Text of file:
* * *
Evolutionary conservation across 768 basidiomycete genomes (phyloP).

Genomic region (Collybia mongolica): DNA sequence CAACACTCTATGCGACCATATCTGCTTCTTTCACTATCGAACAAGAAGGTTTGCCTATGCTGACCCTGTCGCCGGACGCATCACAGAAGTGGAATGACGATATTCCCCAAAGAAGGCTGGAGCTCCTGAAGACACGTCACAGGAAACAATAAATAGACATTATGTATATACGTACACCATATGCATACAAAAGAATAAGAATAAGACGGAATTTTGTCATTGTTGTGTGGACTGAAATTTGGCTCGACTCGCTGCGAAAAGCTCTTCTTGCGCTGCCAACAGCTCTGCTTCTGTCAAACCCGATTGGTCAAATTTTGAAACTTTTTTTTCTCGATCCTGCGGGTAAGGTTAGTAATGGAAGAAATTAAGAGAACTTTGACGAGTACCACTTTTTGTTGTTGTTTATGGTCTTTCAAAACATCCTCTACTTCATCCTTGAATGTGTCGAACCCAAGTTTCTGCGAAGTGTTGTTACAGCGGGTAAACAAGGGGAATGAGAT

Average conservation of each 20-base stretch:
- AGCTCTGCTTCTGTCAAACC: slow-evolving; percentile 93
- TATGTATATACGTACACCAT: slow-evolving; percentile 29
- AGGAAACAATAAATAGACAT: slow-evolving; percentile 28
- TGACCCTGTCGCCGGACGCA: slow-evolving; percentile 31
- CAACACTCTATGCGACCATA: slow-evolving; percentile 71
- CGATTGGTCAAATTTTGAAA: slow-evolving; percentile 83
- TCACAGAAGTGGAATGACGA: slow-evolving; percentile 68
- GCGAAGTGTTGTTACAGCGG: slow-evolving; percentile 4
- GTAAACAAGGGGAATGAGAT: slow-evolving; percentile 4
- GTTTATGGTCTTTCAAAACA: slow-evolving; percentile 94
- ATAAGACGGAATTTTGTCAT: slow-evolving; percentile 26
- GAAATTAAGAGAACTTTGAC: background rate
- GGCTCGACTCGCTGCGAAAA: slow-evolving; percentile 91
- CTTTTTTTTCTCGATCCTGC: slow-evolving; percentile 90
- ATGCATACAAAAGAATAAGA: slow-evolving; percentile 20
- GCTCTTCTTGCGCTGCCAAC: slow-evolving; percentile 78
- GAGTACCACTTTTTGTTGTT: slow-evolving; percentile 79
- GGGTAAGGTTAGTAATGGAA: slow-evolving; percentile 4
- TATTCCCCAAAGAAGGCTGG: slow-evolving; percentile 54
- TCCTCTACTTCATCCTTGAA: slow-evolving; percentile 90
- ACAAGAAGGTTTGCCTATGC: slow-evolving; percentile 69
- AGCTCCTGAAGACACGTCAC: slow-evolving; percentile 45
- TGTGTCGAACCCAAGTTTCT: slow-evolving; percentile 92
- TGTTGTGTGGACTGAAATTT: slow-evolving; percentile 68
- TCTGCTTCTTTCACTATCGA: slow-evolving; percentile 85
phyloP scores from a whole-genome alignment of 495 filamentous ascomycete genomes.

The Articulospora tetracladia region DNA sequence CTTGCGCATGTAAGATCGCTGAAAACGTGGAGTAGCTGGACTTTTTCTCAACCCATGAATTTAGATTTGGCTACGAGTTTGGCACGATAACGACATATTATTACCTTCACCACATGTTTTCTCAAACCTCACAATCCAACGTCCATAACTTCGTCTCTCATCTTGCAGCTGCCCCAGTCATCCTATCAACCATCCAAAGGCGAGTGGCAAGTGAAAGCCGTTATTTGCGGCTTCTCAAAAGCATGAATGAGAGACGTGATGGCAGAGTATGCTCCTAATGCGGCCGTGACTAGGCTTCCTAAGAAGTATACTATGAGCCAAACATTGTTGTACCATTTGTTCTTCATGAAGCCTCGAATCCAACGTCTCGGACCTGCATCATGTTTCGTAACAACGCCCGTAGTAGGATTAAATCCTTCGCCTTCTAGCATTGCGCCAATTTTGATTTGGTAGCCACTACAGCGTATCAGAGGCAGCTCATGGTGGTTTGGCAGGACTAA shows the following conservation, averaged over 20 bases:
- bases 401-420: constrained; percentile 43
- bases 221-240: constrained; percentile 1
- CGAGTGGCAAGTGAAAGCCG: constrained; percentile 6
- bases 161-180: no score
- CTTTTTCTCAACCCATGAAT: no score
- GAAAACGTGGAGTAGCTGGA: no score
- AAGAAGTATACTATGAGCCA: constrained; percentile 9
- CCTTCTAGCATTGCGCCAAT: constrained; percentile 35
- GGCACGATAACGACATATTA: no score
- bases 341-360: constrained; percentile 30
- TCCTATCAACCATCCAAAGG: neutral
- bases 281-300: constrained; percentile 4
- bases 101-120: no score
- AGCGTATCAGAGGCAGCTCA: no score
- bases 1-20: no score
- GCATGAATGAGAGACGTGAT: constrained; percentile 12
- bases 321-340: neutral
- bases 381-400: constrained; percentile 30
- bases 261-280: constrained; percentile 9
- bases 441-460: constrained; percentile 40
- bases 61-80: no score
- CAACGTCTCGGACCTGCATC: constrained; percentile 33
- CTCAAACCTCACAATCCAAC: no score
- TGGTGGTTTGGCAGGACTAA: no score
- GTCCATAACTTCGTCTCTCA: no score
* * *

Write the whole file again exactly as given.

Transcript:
Evolutionary conservation across 768 basidiomycete genomes (phyloP).

Genomic region (Collybia mongolica): DNA sequence CAACACTCTATGCGACCATATCTGCTTCTTTCACTATCGAACAAGAAGGTTTGCCTATGCTGACCCTGTCGCCGGACGCATCACAGAAGTGGAATGACGATATTCCCCAAAGAAGGCTGGAGCTCCTGAAGACACGTCACAGGAAACAATAAATAGACATTATGTATATACGTACACCATATGCATACAAAAGAATAAGAATAAGACGGAATTTTGTCATTGTTGTGTGGACTGAAATTTGGCTCGACTCGCTGCGAAAAGCTCTTCTTGCGCTGCCAACAGCTCTGCTTCTGTCAAACCCGATTGGTCAAATTTTGAAACTTTTTTTTCTCGATCCTGCGGGTAAGGTTAGTAATGGAAGAAATTAAGAGAACTTTGACGAGTACCACTTTTTGTTGTTGTTTATGGTCTTTCAAAACATCCTCTACTTCATCCTTGAATGTGTCGAACCCAAGTTTCTGCGAAGTGTTGTTACAGCGGGTAAACAAGGGGAATGAGAT

Average conservation of each 20-base stretch:
- AGCTCTGCTTCTGTCAAACC: slow-evolving; percentile 93
- TATGTATATACGTACACCAT: slow-evolving; percentile 29
- AGGAAACAATAAATAGACAT: slow-evolving; percentile 28
- TGACCCTGTCGCCGGACGCA: slow-evolving; percentile 31
- CAACACTCTATGCGACCATA: slow-evolving; percentile 71
- CGATTGGTCAAATTTTGAAA: slow-evolving; percentile 83
- TCACAGAAGTGGAATGACGA: slow-evolving; percentile 68
- GCGAAGTGTTGTTACAGCGG: slow-evolving; percentile 4
- GTAAACAAGGGGAATGAGAT: slow-evolving; percentile 4
- GTTTATGGTCTTTCAAAACA: slow-evolving; percentile 94
- ATAAGACGGAATTTTGTCAT: slow-evolving; percentile 26
- GAAATTAAGAGAACTTTGAC: background rate
- GGCTCGACTCGCTGCGAAAA: slow-evolving; percentile 91
- CTTTTTTTTCTCGATCCTGC: slow-evolving; percentile 90
- ATGCATACAAAAGAATAAGA: slow-evolving; percentile 20
- GCTCTTCTTGCGCTGCCAAC: slow-evolving; percentile 78
- GAGTACCACTTTTTGTTGTT: slow-evolving; percentile 79
- GGGTAAGGTTAGTAATGGAA: slow-evolving; percentile 4
- TATTCCCCAAAGAAGGCTGG: slow-evolving; percentile 54
- TCCTCTACTTCATCCTTGAA: slow-evolving; percentile 90
- ACAAGAAGGTTTGCCTATGC: slow-evolving; percentile 69
- AGCTCCTGAAGACACGTCAC: slow-evolving; percentile 45
- TGTGTCGAACCCAAGTTTCT: slow-evolving; percentile 92
- TGTTGTGTGGACTGAAATTT: slow-evolving; percentile 68
- TCTGCTTCTTTCACTATCGA: slow-evolving; percentile 85
phyloP scores from a whole-genome alignment of 495 filamentous ascomycete genomes.

The Articulospora tetracladia region DNA sequence CTTGCGCATGTAAGATCGCTGAAAACGTGGAGTAGCTGGACTTTTTCTCAACCCATGAATTTAGATTTGGCTACGAGTTTGGCACGATAACGACATATTATTACCTTCACCACATGTTTTCTCAAACCTCACAATCCAACGTCCATAACTTCGTCTCTCATCTTGCAGCTGCCCCAGTCATCCTATCAACCATCCAAAGGCGAGTGGCAAGTGAAAGCCGTTATTTGCGGCTTCTCAAAAGCATGAATGAGAGACGTGATGGCAGAGTATGCTCCTAATGCGGCCGTGACTAGGCTTCCTAAGAAGTATACTATGAGCCAAACATTGTTGTACCATTTGTTCTTCATGAAGCCTCGAATCCAACGTCTCGGACCTGCATCATGTTTCGTAACAACGCCCGTAGTAGGATTAAATCCTTCGCCTTCTAGCATTGCGCCAATTTTGATTTGGTAGCCACTACAGCGTATCAGAGGCAGCTCATGGTGGTTTGGCAGGACTAA shows the following conservation, averaged over 20 bases:
- bases 401-420: constrained; percentile 43
- bases 221-240: constrained; percentile 1
- CGAGTGGCAAGTGAAAGCCG: constrained; percentile 6
- bases 161-180: no score
- CTTTTTCTCAACCCATGAAT: no score
- GAAAACGTGGAGTAGCTGGA: no score
- AAGAAGTATACTATGAGCCA: constrained; percentile 9
- CCTTCTAGCATTGCGCCAAT: constrained; percentile 35
- GGCACGATAACGACATATTA: no score
- bases 341-360: constrained; percentile 30
- TCCTATCAACCATCCAAAGG: neutral
- bases 281-300: constrained; percentile 4
- bases 101-120: no score
- AGCGTATCAGAGGCAGCTCA: no score
- bases 1-20: no score
- GCATGAATGAGAGACGTGAT: constrained; percentile 12
- bases 321-340: neutral
- bases 381-400: constrained; percentile 30
- bases 261-280: constrained; percentile 9
- bases 441-460: constrained; percentile 40
- bases 61-80: no score
- CAACGTCTCGGACCTGCATC: constrained; percentile 33
- CTCAAACCTCACAATCCAAC: no score
- TGGTGGTTTGGCAGGACTAA: no score
- GTCCATAACTTCGTCTCTCA: no score